We meet lots of people. Those of us who attend marketing groups, tip exchange groups, chamber meetings, and service organizations might meet a hundred new people in a month. And maybe a thousand people we've met before. We obviously do business with very few of them. Once we think that we might do business with someone, a vetting process has to take place.
Some vetting is automatic - even unconscious. If we don't like the way someone talks, looks, stands, or presents their business then they are out of the running without any real consideration. Once we decide to consider someone, a more formal vetting process begins. It might be simple or complex. It could be as simple as their working habits: Did they email a response within an hour of your request? Or it might be very formal with multiple interviews.
In very small business, it is common that clients choose vendors without a formal selection process. In other words, there's no real competition. A company is considered and hired (or not hired). As a result, most of the vetting takes place in a single meeting. When the selection process is more formal, the vetting takes place across several meetings with different people.
Once vetted, we have to establish the relationship. Vetting sets up the relationship. In the "establishment" stage we have proof that the decision was correct and that the partner is delivering goods and services as expected. You might consider this the final piece of the vetting process, but it really is separate.
In the establishment stage, the client relaxes and feels good that the decision was correct. this is a critical element in the relationship. At this point the long-term relationship begins.
One of the most important policies you can have is a "first job" policy that governs how you manage your first job for a client. The first job proves the client was right in choosing you, demonstrates your competence in an important task, and allows you to show off the skills and processes that will make you a good business partner. (For an example of this, see the blog post The First Client Visit.)
The final stage is maintenance. As you move into the execution of your partnership, you have to do more than perform excellent work. You also need to pay attention to maintaining the relationship. You can do an excellent job - technically - and still lose the trust of the client. This is because the trust component has to do with the personal relationship and not the technical execution.
Trust elevates your relationship from "outsider" to "insider" status. If you want to be part of the team - to be the outsourced CIO - then you need to establish and maintain trust. That means you need to constantly work on the personal side of the relationship.
Trust and Integrity
Note that trust, in this context, is not a moral evaluation. This is not an evaluation of whether you are "trustworthy" on the moral side. This trust has to do with Integrity: Do you follow through and perform as advertised?
Integrity means to be whole and complete. When you act with integrity, all the parts work together. In this sense, a client can trust you because the whole package works together. If you say that you'll take care of something, you do. If you say you will remove their burden, you do.
You lack integrity when the trusting piece doesn't fit with the action piece.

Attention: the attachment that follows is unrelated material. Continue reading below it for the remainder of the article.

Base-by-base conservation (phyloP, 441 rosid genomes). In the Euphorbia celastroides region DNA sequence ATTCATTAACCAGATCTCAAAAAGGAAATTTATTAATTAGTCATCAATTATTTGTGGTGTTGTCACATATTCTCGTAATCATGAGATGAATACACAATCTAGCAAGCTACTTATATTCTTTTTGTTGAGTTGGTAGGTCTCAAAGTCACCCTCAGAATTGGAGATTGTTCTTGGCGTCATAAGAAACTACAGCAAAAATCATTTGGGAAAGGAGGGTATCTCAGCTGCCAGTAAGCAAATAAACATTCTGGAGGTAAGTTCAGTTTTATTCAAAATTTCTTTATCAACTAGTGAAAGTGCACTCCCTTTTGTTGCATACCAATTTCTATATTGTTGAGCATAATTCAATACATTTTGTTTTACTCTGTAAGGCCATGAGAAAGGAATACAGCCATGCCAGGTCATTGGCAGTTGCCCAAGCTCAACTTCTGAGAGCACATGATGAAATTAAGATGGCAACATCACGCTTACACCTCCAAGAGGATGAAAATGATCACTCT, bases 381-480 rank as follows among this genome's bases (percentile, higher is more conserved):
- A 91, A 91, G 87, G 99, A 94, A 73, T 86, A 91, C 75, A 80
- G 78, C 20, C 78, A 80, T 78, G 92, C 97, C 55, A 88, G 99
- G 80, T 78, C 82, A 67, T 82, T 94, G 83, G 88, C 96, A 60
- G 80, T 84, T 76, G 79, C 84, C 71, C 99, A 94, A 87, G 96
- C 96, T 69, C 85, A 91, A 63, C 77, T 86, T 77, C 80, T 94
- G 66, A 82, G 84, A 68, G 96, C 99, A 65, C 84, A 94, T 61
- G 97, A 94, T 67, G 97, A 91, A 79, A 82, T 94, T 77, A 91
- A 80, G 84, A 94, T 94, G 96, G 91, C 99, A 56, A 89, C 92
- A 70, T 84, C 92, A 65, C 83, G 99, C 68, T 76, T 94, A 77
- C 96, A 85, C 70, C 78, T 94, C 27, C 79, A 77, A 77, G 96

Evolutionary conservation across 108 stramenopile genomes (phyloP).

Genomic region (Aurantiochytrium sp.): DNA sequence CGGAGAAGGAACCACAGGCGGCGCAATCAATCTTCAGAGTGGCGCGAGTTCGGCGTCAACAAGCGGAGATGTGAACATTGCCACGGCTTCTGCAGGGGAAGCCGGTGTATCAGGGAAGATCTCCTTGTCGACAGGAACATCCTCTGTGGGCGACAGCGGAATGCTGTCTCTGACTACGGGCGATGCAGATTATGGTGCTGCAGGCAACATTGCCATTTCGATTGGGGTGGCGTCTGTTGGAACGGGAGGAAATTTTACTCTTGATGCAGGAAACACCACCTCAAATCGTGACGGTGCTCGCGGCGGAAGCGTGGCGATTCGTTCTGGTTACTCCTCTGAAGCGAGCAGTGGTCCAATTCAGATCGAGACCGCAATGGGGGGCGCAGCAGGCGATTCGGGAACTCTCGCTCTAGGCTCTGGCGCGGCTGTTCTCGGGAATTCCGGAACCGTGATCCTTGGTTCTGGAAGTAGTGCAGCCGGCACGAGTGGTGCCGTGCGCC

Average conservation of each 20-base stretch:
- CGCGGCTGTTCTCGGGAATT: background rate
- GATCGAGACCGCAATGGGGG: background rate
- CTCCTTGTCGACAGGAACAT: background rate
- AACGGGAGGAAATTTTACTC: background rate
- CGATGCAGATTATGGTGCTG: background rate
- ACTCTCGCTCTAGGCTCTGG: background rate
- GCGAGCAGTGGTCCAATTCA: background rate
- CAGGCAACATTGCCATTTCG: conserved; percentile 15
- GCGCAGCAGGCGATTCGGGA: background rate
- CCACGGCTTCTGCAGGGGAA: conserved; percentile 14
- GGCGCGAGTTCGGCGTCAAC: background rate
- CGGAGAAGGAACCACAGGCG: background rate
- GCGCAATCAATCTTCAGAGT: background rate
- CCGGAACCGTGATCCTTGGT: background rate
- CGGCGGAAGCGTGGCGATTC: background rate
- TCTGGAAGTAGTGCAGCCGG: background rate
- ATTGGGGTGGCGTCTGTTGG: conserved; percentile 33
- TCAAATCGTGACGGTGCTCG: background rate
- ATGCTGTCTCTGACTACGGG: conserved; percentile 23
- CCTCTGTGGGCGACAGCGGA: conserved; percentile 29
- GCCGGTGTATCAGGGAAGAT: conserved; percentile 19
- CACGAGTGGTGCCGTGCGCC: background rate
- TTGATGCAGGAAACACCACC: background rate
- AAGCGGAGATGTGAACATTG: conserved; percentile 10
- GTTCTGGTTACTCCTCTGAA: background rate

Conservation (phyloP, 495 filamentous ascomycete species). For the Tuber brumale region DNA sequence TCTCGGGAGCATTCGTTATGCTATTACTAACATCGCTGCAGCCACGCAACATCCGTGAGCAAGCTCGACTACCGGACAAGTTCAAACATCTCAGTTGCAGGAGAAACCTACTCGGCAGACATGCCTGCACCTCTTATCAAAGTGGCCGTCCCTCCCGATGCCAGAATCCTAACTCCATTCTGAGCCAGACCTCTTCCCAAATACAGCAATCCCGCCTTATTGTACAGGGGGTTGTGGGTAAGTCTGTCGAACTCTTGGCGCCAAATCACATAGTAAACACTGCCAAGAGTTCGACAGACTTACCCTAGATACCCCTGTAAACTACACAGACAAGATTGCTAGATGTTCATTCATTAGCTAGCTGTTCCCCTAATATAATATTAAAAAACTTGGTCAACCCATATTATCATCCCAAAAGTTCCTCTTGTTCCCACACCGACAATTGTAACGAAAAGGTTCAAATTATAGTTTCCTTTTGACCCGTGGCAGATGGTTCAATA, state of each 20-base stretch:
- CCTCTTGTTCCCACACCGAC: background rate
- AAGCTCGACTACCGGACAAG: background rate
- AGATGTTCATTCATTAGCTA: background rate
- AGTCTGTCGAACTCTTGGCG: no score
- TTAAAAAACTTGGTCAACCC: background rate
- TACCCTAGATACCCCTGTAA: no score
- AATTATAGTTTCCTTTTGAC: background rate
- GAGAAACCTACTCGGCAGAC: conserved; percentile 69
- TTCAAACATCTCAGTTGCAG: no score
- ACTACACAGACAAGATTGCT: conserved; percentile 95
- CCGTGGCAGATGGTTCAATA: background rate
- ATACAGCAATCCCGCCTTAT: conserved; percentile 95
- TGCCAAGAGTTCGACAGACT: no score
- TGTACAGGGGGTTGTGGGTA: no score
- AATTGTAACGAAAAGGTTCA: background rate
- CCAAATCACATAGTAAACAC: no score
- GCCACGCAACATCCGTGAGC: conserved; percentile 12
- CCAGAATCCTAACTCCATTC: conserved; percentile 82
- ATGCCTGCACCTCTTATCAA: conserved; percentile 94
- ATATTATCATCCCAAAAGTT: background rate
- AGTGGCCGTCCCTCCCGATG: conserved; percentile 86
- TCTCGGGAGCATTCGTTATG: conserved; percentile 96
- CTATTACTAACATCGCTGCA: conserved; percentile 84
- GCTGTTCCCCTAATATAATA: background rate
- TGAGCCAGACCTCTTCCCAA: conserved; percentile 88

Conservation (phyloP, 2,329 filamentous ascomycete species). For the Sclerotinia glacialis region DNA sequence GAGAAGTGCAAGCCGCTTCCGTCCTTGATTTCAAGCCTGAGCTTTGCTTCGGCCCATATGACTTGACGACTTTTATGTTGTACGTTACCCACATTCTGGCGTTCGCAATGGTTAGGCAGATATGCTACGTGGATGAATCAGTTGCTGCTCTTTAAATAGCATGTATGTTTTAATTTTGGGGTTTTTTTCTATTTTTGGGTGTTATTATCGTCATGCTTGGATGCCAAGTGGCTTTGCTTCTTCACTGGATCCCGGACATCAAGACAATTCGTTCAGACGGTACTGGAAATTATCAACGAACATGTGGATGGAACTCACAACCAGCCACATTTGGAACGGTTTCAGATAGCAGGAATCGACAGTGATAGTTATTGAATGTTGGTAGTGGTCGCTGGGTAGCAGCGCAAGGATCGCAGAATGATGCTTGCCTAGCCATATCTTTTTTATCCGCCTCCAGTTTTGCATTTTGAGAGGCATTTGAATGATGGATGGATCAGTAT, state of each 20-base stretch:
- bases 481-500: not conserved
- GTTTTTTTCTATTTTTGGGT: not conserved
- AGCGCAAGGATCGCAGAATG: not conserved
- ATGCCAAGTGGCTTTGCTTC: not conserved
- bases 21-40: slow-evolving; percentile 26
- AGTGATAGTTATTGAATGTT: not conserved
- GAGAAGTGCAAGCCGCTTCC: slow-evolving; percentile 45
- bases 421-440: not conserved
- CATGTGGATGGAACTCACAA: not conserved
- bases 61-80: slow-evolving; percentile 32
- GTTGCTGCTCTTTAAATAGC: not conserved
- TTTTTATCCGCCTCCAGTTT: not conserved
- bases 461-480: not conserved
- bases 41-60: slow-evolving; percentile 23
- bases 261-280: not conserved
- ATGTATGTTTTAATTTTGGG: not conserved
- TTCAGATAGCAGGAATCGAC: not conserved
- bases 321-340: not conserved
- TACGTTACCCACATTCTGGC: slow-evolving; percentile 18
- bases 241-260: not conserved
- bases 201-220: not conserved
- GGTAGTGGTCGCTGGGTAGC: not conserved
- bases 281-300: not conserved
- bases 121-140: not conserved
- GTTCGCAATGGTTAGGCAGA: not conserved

Lock in the Relationship
Every successful business owner is locked into a series of relationships that have a powerful effect on the business. Once we decide to grow the business beyond what one person can do, we must rely on the talents and integrity of others. Here's what that means in terms of trust:
Once a business owner picks a team of people to trust, he's locked in and needs to rely on his team for his success. The payoff of the vetting process is a team you can rely on. The danger is that you've chosen the wrong team. That's why all members of the team need to keep working on the trust component. The maintenance stage can last for decades . . . if you put effort into maintaining the relationship.
Some business owners get stuck at the point where they need to rely on a team for their success. You've seen the most common sign of this: The inability to delegate. This one simple element is probably the biggest roadblock to success for small business owners. Inability to delegate boils down to lack of trust. You either don't trust the people personally, you don't trust their technical ability, or you don't trust their commitment to your success.
In my personal experience, I failed to grow my business beyond a certain point for about five years because I didn't trust that anyone could do it as well as me. Part of this had to do with technical ability and part of it had to do with client relationships. Eventually I decided that I was looking at the problem wrong. I divided my fears and conquered them.
On the technical side I realized that I could hire someone to do some of the work and not all of the work. I didn't need every technician to be a superstar. I could find good techs and grow them into great techs. On the client relationship side I decided that I can't turn over that job very easily or very quickly. So I kept the client relationship job and handed off technical work.
Eventually, I was able to find just the right people who could be trusted to tend to the client relationships. Only then did I turn over that piece of the business.
Trust is difficult to transfer. It may actually be impossible to transfer. You can help someone grow trust and build trust with a client. But the client will always judge that person based on their ability to follow through and fulfill the promises made.
Next time we'll talk more about trust maintenance and transferring trust.
SMB Preday 2014
Karl's 10th Annual SMB Preday Show
Killer Combo: SOPs And Project Management
A 4-Hour Hands-On Event!
September 25, 2014
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